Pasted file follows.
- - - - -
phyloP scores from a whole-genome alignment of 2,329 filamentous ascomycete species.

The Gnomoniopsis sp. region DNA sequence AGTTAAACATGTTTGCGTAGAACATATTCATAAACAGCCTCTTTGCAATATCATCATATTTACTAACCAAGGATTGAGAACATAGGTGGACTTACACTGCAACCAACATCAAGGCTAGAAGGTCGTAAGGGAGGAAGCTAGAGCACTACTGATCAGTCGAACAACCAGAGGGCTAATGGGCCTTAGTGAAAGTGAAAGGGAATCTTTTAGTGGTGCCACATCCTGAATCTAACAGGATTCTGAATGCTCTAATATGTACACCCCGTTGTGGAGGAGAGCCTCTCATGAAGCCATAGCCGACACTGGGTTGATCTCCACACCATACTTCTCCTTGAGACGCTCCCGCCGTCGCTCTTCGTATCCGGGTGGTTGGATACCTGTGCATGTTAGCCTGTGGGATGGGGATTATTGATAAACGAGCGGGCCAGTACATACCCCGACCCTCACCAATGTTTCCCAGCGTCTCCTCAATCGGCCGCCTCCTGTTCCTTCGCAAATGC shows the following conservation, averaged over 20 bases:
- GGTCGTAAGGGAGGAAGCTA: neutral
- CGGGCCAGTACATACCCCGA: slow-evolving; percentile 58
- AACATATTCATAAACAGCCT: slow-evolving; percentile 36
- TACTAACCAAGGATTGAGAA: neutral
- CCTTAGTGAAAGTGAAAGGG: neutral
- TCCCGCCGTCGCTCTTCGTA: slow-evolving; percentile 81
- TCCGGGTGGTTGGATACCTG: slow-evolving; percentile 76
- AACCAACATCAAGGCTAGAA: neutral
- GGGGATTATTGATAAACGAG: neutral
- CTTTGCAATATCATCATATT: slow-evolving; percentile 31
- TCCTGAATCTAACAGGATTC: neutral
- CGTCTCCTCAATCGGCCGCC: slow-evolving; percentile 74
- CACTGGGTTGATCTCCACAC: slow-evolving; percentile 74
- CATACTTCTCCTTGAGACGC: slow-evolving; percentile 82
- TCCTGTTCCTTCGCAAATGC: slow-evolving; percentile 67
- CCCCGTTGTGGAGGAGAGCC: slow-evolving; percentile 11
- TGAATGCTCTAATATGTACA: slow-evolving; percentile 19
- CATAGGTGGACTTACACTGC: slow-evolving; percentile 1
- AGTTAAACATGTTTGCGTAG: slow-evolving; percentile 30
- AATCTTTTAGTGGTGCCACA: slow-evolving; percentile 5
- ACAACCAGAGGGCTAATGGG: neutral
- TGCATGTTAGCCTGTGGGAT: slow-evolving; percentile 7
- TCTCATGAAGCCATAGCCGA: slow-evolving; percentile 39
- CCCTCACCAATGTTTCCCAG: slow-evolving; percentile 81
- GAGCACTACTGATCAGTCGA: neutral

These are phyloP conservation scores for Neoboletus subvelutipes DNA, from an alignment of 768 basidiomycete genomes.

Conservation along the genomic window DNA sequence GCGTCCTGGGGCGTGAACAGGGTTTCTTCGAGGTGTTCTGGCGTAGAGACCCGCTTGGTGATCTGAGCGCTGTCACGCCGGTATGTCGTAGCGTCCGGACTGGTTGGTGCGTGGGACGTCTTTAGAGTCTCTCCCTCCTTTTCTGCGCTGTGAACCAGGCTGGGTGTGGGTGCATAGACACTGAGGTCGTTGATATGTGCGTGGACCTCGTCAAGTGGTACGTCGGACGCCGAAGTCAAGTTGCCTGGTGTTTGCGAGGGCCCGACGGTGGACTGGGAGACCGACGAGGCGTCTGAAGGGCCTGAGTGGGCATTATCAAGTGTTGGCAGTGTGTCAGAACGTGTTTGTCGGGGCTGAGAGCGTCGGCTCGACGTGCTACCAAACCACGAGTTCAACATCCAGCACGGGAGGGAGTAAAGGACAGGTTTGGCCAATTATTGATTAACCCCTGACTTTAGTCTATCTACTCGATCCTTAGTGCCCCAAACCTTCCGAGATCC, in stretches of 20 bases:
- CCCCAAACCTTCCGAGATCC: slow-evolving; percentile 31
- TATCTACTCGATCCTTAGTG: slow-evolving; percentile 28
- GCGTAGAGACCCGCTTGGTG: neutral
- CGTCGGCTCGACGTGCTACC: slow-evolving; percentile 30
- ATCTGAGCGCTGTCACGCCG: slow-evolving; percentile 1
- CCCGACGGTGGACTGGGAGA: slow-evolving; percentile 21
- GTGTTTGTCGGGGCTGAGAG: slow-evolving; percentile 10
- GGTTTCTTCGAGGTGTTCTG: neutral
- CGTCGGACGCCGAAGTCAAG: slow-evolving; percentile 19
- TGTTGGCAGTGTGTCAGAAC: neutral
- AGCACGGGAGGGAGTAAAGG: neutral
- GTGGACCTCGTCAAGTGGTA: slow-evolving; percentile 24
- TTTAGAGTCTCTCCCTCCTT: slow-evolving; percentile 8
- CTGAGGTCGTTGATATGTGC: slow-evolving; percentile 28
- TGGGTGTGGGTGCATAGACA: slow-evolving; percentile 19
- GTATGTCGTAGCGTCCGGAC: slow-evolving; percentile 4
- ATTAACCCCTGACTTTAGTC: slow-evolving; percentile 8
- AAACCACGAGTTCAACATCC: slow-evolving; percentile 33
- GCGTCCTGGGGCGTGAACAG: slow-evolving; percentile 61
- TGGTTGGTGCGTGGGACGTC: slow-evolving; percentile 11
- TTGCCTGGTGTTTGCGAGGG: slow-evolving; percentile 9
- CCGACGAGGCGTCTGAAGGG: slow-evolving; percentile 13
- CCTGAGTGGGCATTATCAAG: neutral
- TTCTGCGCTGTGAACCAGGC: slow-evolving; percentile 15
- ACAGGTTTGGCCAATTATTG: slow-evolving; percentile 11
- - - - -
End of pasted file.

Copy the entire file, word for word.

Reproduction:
phyloP scores from a whole-genome alignment of 2,329 filamentous ascomycete species.

The Gnomoniopsis sp. region DNA sequence AGTTAAACATGTTTGCGTAGAACATATTCATAAACAGCCTCTTTGCAATATCATCATATTTACTAACCAAGGATTGAGAACATAGGTGGACTTACACTGCAACCAACATCAAGGCTAGAAGGTCGTAAGGGAGGAAGCTAGAGCACTACTGATCAGTCGAACAACCAGAGGGCTAATGGGCCTTAGTGAAAGTGAAAGGGAATCTTTTAGTGGTGCCACATCCTGAATCTAACAGGATTCTGAATGCTCTAATATGTACACCCCGTTGTGGAGGAGAGCCTCTCATGAAGCCATAGCCGACACTGGGTTGATCTCCACACCATACTTCTCCTTGAGACGCTCCCGCCGTCGCTCTTCGTATCCGGGTGGTTGGATACCTGTGCATGTTAGCCTGTGGGATGGGGATTATTGATAAACGAGCGGGCCAGTACATACCCCGACCCTCACCAATGTTTCCCAGCGTCTCCTCAATCGGCCGCCTCCTGTTCCTTCGCAAATGC shows the following conservation, averaged over 20 bases:
- GGTCGTAAGGGAGGAAGCTA: neutral
- CGGGCCAGTACATACCCCGA: slow-evolving; percentile 58
- AACATATTCATAAACAGCCT: slow-evolving; percentile 36
- TACTAACCAAGGATTGAGAA: neutral
- CCTTAGTGAAAGTGAAAGGG: neutral
- TCCCGCCGTCGCTCTTCGTA: slow-evolving; percentile 81
- TCCGGGTGGTTGGATACCTG: slow-evolving; percentile 76
- AACCAACATCAAGGCTAGAA: neutral
- GGGGATTATTGATAAACGAG: neutral
- CTTTGCAATATCATCATATT: slow-evolving; percentile 31
- TCCTGAATCTAACAGGATTC: neutral
- CGTCTCCTCAATCGGCCGCC: slow-evolving; percentile 74
- CACTGGGTTGATCTCCACAC: slow-evolving; percentile 74
- CATACTTCTCCTTGAGACGC: slow-evolving; percentile 82
- TCCTGTTCCTTCGCAAATGC: slow-evolving; percentile 67
- CCCCGTTGTGGAGGAGAGCC: slow-evolving; percentile 11
- TGAATGCTCTAATATGTACA: slow-evolving; percentile 19
- CATAGGTGGACTTACACTGC: slow-evolving; percentile 1
- AGTTAAACATGTTTGCGTAG: slow-evolving; percentile 30
- AATCTTTTAGTGGTGCCACA: slow-evolving; percentile 5
- ACAACCAGAGGGCTAATGGG: neutral
- TGCATGTTAGCCTGTGGGAT: slow-evolving; percentile 7
- TCTCATGAAGCCATAGCCGA: slow-evolving; percentile 39
- CCCTCACCAATGTTTCCCAG: slow-evolving; percentile 81
- GAGCACTACTGATCAGTCGA: neutral

These are phyloP conservation scores for Neoboletus subvelutipes DNA, from an alignment of 768 basidiomycete genomes.

Conservation along the genomic window DNA sequence GCGTCCTGGGGCGTGAACAGGGTTTCTTCGAGGTGTTCTGGCGTAGAGACCCGCTTGGTGATCTGAGCGCTGTCACGCCGGTATGTCGTAGCGTCCGGACTGGTTGGTGCGTGGGACGTCTTTAGAGTCTCTCCCTCCTTTTCTGCGCTGTGAACCAGGCTGGGTGTGGGTGCATAGACACTGAGGTCGTTGATATGTGCGTGGACCTCGTCAAGTGGTACGTCGGACGCCGAAGTCAAGTTGCCTGGTGTTTGCGAGGGCCCGACGGTGGACTGGGAGACCGACGAGGCGTCTGAAGGGCCTGAGTGGGCATTATCAAGTGTTGGCAGTGTGTCAGAACGTGTTTGTCGGGGCTGAGAGCGTCGGCTCGACGTGCTACCAAACCACGAGTTCAACATCCAGCACGGGAGGGAGTAAAGGACAGGTTTGGCCAATTATTGATTAACCCCTGACTTTAGTCTATCTACTCGATCCTTAGTGCCCCAAACCTTCCGAGATCC, in stretches of 20 bases:
- CCCCAAACCTTCCGAGATCC: slow-evolving; percentile 31
- TATCTACTCGATCCTTAGTG: slow-evolving; percentile 28
- GCGTAGAGACCCGCTTGGTG: neutral
- CGTCGGCTCGACGTGCTACC: slow-evolving; percentile 30
- ATCTGAGCGCTGTCACGCCG: slow-evolving; percentile 1
- CCCGACGGTGGACTGGGAGA: slow-evolving; percentile 21
- GTGTTTGTCGGGGCTGAGAG: slow-evolving; percentile 10
- GGTTTCTTCGAGGTGTTCTG: neutral
- CGTCGGACGCCGAAGTCAAG: slow-evolving; percentile 19
- TGTTGGCAGTGTGTCAGAAC: neutral
- AGCACGGGAGGGAGTAAAGG: neutral
- GTGGACCTCGTCAAGTGGTA: slow-evolving; percentile 24
- TTTAGAGTCTCTCCCTCCTT: slow-evolving; percentile 8
- CTGAGGTCGTTGATATGTGC: slow-evolving; percentile 28
- TGGGTGTGGGTGCATAGACA: slow-evolving; percentile 19
- GTATGTCGTAGCGTCCGGAC: slow-evolving; percentile 4
- ATTAACCCCTGACTTTAGTC: slow-evolving; percentile 8
- AAACCACGAGTTCAACATCC: slow-evolving; percentile 33
- GCGTCCTGGGGCGTGAACAG: slow-evolving; percentile 61
- TGGTTGGTGCGTGGGACGTC: slow-evolving; percentile 11
- TTGCCTGGTGTTTGCGAGGG: slow-evolving; percentile 9
- CCGACGAGGCGTCTGAAGGG: slow-evolving; percentile 13
- CCTGAGTGGGCATTATCAAG: neutral
- TTCTGCGCTGTGAACCAGGC: slow-evolving; percentile 15
- ACAGGTTTGGCCAATTATTG: slow-evolving; percentile 11